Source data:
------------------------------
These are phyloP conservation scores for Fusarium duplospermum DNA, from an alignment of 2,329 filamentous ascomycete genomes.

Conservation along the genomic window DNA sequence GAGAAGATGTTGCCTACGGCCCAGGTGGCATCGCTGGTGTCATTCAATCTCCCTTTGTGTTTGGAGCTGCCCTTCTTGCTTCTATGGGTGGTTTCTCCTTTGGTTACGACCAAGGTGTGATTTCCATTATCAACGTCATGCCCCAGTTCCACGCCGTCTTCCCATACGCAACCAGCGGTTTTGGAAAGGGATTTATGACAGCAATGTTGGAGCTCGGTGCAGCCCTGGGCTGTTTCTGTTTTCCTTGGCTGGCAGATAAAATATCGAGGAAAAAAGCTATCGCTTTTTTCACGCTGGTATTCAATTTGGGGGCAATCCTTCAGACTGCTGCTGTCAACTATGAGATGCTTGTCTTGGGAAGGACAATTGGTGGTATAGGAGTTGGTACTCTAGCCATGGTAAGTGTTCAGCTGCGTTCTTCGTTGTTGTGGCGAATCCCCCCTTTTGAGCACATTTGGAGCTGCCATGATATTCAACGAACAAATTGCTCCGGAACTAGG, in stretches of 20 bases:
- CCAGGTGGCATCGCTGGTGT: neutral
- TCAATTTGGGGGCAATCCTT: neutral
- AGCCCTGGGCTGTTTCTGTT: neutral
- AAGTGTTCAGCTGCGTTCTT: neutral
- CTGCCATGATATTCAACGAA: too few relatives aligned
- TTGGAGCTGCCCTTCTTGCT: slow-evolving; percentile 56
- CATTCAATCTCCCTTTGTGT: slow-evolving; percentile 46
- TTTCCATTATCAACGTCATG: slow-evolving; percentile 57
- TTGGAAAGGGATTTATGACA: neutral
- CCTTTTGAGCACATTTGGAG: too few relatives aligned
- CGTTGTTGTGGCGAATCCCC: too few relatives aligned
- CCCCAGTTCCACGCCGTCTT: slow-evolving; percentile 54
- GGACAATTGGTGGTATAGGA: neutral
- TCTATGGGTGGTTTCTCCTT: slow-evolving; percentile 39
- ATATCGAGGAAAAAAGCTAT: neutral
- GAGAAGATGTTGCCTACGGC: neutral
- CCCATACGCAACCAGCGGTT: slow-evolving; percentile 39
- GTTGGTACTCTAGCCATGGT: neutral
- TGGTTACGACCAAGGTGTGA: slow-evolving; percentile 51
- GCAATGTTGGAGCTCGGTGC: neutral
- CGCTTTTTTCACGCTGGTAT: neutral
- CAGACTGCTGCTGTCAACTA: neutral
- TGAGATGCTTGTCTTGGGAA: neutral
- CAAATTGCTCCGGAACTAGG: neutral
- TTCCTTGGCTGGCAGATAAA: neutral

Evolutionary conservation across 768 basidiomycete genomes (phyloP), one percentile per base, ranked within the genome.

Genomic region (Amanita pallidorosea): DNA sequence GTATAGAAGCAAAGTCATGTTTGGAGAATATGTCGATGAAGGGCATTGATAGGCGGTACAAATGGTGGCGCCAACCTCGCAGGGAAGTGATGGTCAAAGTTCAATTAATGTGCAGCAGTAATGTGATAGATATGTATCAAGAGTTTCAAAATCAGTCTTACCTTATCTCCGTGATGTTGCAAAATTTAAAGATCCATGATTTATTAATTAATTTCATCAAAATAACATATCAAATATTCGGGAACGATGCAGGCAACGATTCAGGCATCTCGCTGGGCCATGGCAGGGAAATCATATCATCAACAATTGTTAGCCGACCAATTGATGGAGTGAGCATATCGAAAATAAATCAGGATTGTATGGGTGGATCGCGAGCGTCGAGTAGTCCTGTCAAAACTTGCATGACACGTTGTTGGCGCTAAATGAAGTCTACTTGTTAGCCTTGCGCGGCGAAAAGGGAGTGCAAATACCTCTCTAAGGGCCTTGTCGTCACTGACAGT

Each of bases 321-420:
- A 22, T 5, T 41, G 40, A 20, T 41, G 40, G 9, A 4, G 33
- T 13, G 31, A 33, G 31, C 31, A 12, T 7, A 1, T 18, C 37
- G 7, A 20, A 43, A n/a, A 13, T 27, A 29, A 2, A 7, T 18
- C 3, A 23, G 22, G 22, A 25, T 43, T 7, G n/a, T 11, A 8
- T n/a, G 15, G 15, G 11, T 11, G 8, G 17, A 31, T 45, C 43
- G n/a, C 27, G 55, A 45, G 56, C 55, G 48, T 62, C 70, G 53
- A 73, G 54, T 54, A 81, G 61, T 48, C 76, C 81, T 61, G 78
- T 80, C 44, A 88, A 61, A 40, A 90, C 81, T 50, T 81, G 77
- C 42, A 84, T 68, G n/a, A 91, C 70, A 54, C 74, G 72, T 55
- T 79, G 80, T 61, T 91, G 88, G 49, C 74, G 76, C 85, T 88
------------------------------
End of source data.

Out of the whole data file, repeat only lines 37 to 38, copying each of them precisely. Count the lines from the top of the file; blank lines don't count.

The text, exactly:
- A 73, G 54, T 54, A 81, G 61, T 48, C 76, C 81, T 61, G 78
- T 80, C 44, A 88, A 61, A 40, A 90, C 81, T 50, T 81, G 77